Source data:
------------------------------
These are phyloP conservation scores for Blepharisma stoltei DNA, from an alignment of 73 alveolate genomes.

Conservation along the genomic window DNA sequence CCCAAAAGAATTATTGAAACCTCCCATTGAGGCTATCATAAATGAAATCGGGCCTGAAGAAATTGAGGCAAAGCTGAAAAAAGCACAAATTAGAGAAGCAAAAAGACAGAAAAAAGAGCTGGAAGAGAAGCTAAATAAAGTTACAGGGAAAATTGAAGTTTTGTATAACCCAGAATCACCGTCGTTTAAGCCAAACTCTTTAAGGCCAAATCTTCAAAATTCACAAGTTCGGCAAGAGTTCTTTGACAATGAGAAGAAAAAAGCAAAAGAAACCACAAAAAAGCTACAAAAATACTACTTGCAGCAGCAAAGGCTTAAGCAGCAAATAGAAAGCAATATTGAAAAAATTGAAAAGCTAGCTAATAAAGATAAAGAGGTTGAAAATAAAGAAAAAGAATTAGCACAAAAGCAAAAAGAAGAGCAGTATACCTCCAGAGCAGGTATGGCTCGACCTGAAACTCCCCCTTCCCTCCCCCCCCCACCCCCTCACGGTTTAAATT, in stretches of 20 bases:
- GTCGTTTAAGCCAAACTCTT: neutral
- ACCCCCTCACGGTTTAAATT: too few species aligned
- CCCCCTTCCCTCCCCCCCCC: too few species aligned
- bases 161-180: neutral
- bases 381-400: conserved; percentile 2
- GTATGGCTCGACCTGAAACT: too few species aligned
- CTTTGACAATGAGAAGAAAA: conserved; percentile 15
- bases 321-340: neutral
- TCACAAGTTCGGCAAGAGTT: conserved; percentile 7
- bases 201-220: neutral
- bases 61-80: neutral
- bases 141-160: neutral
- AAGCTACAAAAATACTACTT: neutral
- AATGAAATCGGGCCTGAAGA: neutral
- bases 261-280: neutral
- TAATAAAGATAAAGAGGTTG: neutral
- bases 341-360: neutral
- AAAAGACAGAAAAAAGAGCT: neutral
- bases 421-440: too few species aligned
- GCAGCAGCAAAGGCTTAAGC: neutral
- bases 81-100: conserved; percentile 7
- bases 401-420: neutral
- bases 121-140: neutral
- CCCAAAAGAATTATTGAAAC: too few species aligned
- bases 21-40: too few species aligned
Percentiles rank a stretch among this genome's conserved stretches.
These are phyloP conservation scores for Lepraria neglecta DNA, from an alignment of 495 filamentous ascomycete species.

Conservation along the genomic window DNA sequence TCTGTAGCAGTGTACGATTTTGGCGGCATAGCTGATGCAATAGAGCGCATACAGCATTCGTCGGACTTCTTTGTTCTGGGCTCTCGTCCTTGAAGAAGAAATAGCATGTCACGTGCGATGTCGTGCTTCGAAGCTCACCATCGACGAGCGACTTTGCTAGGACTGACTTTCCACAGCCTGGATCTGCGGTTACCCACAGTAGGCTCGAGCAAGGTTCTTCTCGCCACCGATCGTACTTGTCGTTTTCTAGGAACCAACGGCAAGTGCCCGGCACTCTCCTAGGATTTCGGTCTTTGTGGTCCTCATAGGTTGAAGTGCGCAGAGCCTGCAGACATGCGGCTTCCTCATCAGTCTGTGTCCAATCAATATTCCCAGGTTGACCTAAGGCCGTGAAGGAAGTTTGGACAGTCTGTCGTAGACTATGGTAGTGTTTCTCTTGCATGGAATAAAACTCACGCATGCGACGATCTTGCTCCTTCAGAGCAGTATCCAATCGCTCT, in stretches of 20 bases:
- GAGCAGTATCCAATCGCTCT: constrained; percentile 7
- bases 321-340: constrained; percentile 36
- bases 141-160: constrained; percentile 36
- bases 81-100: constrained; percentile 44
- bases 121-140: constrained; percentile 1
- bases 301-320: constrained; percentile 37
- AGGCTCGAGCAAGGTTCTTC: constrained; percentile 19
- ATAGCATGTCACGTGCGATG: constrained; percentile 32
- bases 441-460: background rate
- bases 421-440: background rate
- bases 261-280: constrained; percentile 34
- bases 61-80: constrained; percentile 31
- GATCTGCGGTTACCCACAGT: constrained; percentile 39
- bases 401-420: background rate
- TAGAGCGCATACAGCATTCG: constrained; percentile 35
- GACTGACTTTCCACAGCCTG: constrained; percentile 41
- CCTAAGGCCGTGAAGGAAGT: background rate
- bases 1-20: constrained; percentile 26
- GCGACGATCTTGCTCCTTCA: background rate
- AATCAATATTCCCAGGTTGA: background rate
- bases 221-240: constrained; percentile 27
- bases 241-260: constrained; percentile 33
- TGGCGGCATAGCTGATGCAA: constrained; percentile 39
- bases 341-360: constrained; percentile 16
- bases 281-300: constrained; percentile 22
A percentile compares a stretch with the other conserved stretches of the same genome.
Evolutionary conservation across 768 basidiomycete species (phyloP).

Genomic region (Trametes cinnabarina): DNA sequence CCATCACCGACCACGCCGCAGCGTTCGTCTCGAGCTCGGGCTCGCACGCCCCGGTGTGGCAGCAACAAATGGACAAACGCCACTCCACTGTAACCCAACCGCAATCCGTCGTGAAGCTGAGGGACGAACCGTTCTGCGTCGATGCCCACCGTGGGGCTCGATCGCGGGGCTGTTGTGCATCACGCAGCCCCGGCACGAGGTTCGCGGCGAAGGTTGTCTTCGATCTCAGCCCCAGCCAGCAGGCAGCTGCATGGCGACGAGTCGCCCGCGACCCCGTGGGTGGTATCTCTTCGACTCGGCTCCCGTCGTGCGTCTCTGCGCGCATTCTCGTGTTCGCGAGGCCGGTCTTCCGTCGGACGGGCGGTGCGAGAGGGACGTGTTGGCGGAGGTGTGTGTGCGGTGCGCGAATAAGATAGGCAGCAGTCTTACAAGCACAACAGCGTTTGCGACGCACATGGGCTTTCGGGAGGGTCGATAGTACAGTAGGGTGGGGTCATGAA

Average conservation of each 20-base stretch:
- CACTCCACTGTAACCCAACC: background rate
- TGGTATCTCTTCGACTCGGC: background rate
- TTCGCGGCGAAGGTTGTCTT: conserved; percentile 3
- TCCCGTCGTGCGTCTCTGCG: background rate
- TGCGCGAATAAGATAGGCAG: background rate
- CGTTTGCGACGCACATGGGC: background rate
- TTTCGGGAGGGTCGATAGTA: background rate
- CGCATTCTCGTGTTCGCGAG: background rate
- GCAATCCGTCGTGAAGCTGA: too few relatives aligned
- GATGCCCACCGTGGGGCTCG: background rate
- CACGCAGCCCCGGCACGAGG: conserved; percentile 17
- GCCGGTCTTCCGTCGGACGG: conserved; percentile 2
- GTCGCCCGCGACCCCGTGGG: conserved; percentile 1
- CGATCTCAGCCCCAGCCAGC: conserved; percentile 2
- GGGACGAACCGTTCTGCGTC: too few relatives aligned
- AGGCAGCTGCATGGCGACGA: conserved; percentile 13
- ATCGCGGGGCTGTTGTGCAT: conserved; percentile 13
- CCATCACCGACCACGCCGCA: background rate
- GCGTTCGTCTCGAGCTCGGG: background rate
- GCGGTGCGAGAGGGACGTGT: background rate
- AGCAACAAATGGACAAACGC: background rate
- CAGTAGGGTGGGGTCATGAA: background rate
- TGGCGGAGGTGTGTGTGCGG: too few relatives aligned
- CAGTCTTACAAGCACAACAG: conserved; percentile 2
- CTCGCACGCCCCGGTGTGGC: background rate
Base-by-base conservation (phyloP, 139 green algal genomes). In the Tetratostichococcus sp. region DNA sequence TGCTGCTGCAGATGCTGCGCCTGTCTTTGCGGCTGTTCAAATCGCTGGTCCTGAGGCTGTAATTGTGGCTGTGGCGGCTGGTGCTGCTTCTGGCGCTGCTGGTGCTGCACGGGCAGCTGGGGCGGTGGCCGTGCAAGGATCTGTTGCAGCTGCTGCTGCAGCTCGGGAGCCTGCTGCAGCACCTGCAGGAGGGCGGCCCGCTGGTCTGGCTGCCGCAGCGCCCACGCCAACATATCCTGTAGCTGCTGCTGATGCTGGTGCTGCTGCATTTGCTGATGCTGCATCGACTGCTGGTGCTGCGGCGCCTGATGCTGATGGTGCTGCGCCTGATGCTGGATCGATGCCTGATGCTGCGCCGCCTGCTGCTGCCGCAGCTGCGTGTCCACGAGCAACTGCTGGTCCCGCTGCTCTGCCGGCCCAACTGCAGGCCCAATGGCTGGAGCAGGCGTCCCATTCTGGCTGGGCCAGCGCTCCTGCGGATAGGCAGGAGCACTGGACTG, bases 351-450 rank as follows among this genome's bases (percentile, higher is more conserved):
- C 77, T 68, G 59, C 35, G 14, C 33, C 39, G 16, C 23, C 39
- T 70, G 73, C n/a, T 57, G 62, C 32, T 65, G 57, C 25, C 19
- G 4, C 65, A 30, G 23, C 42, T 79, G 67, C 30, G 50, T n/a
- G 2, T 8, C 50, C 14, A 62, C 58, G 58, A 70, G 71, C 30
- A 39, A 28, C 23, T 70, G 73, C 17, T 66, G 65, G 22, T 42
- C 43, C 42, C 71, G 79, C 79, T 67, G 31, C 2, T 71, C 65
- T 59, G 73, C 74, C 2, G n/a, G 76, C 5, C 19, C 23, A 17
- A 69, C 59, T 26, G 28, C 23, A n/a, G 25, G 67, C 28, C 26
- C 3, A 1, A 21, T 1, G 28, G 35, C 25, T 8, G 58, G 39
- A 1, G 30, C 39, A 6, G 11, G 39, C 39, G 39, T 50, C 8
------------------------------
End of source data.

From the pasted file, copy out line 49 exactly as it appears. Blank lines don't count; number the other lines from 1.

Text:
- GCGACGATCTTGCTCCTTCA: background rate